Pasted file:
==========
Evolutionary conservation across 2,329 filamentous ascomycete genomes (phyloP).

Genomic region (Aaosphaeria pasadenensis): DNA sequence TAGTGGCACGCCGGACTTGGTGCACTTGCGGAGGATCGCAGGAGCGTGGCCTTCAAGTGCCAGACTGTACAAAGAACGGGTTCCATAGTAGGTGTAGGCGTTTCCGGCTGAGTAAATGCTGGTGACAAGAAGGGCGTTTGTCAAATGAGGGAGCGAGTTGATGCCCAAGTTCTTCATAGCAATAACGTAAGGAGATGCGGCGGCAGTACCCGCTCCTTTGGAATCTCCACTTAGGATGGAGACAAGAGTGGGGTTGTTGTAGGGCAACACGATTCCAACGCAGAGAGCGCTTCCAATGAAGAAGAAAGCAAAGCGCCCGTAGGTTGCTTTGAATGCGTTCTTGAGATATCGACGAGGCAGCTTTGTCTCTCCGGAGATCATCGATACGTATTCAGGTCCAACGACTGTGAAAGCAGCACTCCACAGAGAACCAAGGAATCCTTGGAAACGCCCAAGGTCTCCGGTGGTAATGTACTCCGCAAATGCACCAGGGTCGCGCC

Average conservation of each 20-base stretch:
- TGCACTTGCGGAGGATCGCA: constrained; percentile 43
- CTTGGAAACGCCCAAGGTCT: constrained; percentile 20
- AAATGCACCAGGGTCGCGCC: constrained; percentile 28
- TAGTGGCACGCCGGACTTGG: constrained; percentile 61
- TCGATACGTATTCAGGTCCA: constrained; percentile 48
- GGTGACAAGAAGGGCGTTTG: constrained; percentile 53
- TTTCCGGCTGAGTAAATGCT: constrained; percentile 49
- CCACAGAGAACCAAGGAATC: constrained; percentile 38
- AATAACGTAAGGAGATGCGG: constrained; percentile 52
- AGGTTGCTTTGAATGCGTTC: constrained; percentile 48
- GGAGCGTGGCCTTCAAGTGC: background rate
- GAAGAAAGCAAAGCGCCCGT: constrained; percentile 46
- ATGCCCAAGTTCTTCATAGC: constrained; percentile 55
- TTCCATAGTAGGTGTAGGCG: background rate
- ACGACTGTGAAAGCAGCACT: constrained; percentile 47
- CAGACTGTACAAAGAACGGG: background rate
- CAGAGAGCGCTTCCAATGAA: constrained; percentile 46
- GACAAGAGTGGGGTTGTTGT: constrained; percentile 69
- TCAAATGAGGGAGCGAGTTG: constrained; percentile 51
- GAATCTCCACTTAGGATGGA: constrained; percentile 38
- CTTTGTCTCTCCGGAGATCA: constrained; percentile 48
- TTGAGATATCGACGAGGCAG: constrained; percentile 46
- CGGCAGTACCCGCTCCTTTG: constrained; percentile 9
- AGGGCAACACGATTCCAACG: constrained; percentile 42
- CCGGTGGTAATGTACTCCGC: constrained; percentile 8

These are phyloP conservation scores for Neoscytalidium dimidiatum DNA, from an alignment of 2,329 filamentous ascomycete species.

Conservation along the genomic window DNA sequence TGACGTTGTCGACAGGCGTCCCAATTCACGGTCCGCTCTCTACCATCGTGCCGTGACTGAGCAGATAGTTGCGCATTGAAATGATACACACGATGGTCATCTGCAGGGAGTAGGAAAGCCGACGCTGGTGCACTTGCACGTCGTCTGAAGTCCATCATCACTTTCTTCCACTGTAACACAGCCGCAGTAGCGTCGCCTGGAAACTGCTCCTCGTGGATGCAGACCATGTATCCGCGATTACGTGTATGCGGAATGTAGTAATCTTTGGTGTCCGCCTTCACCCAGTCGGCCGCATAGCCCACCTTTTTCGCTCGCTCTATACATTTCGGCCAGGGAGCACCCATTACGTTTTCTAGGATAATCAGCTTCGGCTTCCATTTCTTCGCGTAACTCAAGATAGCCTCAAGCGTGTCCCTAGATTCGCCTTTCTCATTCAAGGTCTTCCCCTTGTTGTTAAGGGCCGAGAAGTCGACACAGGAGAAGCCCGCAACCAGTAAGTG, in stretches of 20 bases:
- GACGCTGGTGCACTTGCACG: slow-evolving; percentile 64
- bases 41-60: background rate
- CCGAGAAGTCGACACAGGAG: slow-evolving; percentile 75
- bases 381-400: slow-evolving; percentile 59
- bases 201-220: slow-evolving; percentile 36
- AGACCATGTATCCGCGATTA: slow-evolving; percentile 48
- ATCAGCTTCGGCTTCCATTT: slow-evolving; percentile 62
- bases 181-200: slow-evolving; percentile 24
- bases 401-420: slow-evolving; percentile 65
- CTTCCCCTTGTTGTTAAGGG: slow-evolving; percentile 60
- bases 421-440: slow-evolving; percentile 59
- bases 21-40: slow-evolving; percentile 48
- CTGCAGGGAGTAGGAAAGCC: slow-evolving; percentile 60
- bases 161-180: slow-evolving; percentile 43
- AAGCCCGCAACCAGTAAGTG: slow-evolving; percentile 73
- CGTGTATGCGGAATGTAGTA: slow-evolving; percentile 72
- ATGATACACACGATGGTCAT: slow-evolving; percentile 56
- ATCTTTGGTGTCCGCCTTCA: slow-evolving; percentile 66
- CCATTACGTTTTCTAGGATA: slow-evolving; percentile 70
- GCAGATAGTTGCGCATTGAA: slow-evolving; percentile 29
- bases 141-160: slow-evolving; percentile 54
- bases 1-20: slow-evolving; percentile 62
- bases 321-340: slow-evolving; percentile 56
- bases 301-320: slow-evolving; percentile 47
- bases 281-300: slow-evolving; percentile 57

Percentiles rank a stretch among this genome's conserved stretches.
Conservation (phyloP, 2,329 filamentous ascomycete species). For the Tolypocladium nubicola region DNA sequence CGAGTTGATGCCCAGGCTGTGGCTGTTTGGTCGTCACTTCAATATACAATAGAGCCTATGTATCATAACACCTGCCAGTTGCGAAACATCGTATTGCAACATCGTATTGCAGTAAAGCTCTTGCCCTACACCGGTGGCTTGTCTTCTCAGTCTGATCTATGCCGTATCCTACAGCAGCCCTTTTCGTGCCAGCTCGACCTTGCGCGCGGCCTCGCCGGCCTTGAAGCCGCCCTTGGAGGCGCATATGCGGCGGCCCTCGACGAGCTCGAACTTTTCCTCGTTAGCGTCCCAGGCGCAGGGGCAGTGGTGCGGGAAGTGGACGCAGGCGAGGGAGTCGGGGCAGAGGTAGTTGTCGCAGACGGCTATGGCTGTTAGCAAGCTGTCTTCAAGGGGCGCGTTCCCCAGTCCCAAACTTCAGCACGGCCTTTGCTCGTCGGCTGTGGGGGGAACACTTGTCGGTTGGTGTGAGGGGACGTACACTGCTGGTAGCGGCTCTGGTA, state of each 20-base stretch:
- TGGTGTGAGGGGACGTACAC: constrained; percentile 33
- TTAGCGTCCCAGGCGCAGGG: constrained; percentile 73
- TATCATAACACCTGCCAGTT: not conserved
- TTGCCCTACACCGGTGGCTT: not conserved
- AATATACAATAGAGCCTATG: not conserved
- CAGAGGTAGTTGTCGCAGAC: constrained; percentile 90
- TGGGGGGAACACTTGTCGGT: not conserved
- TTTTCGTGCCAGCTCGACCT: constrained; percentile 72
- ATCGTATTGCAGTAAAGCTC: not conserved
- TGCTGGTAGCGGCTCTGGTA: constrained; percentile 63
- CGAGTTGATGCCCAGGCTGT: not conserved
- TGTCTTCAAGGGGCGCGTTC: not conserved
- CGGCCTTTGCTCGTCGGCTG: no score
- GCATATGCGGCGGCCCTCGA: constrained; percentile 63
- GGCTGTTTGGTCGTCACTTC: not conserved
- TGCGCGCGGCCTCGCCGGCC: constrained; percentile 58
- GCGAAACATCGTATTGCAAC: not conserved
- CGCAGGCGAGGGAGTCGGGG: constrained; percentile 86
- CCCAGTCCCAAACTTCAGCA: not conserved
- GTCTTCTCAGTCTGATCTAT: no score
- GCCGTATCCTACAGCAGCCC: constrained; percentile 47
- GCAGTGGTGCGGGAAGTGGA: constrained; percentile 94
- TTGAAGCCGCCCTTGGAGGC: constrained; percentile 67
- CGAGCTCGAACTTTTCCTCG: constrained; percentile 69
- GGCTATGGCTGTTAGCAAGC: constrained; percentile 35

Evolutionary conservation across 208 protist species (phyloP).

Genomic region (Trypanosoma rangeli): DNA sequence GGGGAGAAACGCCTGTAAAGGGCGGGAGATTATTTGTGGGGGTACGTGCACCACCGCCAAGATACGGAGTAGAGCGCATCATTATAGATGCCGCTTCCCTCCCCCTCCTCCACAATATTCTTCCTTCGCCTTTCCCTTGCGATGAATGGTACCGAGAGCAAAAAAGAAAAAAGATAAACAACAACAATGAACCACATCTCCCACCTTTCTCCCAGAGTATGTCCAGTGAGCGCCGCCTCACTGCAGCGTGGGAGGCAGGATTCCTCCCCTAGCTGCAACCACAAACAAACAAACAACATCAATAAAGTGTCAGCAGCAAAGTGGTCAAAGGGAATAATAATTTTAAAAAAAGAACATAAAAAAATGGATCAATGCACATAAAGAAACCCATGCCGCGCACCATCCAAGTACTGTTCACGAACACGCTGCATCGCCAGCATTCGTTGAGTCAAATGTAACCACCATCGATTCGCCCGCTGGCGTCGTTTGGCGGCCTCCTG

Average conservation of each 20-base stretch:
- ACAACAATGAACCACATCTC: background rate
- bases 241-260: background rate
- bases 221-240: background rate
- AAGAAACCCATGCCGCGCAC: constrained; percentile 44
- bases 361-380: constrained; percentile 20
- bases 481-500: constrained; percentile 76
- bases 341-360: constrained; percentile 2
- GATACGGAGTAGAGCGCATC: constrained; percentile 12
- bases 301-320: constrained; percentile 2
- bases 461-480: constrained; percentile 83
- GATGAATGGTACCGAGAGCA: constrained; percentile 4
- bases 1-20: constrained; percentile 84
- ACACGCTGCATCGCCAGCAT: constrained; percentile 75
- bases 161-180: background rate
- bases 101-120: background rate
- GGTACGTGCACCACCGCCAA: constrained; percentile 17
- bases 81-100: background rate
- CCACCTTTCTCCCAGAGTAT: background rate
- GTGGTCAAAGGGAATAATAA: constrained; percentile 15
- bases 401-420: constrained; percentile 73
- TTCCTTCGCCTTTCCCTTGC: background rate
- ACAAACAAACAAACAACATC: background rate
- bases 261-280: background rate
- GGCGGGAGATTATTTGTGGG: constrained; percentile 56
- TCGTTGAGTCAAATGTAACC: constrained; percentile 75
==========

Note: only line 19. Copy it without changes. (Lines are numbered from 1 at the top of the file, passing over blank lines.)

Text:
- CAGACTGTACAAAGAACGGG: background rate